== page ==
Gertrude Sizakele Khumalo-Zuma: is in her sixties and is the first wife and childhood sweetheart of Jacob Zuma. They met in 1959, and were married in 1973 after his release from prison. They do not have any children together, but according to reports, MaKhumalo, as she is affectionately known, looks after many of Zuma’s other children. She was in attendance at Zuma’s inauguration, and she is described as very shy. MaKhumalo lives and presides over the homestead in Nkandla where she is rarely seen in public. She is active in the community, and her interest is agriculture and food security. She runs a vegetable garden and a tuck-shop in Nkandia. For MaKhumalo, the needs of her neighbors at the Nkandla homestead in northern KwaZulu-Natal are her priority, and a community chicken project involving the raising of baby chicks takes up most of her time. Zuma has praised her as “a wife, a friend, a sister and a mother to me”.
Nompumelelo Ntuli Zuma: is Zuma’s fourth marriage and second current wife; she is in her mid-thirties and born after Zuma married his first wife. MaNtuli, as she is fondly referred to is Zuma’s youngest wife to date. An ANC activist and former nurse, she married Zuma in 2007 and received a lot of media attention in the wake of Zuma’s bid for the presidency. They have two children (a boy and a girl) together. MaNtuli divides her time between a home in Durban and the homestead in Nkandla. Her focus is on social development and work that assists orphans and vulnerable children. She is also the most controversial wife, with controversy ranging from an alleged extra-marital affair with one of her bodyguards to her negligence in paying her staffs’ wages.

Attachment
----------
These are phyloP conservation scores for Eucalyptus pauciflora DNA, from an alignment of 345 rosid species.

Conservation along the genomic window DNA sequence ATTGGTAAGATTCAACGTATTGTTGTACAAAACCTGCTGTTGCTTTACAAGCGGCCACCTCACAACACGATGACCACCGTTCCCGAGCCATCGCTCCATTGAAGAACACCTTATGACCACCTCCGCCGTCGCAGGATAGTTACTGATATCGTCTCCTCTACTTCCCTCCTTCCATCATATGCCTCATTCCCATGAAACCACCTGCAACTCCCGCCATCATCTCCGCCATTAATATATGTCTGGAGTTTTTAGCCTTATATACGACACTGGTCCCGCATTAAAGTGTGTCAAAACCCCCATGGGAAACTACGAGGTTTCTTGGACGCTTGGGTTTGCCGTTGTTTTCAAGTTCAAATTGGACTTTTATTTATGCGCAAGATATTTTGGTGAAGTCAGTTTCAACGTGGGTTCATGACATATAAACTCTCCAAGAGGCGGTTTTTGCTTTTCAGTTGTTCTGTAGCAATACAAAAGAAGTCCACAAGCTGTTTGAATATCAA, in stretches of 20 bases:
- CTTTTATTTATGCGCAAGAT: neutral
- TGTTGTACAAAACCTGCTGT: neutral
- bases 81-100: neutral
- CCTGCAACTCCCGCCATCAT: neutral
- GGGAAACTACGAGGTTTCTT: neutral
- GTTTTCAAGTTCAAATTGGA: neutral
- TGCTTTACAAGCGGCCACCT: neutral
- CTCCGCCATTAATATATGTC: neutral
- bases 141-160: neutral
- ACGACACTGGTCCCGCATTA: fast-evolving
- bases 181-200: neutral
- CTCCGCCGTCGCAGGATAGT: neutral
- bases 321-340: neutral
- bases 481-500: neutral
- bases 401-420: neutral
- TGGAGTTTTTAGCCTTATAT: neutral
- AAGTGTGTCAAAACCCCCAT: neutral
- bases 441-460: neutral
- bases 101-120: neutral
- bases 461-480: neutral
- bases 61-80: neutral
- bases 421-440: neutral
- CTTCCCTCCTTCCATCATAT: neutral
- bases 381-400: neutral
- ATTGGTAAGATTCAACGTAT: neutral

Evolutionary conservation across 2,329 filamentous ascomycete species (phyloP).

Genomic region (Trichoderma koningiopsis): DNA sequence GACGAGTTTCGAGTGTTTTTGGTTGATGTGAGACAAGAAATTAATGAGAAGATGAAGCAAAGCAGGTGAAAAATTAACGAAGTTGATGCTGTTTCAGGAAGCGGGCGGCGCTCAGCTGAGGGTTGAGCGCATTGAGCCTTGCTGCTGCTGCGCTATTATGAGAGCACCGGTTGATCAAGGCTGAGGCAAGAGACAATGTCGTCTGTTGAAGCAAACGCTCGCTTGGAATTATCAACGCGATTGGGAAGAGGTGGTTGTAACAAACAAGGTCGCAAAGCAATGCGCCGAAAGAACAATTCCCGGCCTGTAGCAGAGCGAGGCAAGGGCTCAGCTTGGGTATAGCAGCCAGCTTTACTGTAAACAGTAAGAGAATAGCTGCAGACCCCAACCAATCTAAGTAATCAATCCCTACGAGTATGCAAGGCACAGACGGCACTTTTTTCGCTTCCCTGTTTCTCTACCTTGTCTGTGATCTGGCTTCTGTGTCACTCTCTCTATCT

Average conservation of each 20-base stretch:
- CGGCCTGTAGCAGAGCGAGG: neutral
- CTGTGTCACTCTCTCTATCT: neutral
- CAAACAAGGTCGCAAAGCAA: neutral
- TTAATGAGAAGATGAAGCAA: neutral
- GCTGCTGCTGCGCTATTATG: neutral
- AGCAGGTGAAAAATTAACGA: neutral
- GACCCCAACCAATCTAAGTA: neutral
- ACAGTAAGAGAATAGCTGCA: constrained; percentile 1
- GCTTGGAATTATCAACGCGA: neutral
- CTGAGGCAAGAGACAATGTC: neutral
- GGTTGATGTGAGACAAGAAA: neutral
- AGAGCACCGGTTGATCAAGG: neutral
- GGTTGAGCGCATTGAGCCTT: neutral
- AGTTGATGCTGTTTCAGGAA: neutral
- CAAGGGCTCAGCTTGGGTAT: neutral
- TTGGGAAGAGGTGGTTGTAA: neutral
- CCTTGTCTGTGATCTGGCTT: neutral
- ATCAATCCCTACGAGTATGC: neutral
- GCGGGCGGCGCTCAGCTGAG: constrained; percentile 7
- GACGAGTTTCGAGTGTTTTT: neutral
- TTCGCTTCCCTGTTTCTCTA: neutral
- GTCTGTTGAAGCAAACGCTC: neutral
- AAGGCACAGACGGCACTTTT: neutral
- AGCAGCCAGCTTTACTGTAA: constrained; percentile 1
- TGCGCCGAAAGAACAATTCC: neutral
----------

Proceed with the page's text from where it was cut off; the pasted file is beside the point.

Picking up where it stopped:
Thobeka Madiba Zuma: or Majhiba as she is called by the press is Zuma’s newest wife and she is in her late thirties. She and Zuma got married in January 2010, however, she had acted in the capacity of wife long before the official marriage ceremony. She was with Zuma and his two wives at his inauguration in May 2009, and also accompanied him to social and state events. KaMadiba grew up in Umlazi, and later attended and graduated from the Umlazi campus of the University of Zululand. A well-dressed Durban socialite, KaMadiba and Zuma have been together for over ten years and are reported to have three children together. KaMadiba is Zuma’s most outgoing wife, and she is known for her designer outfits. She has special interest in health issues. In 2010, KaMadiba established the Tobeka Madiba Zuma Foundation to lend a helping hand to the impoverished, less fortunate and sick with a special focus on cervical and breast cancer. A former chairperson and current member of the Forum of African First Ladies Against Breast and Cervical Cancer (FAFLABCC,) the Tobeka Madiba Zuma Foundation honors the aims and objectives of the FFAFLABCC.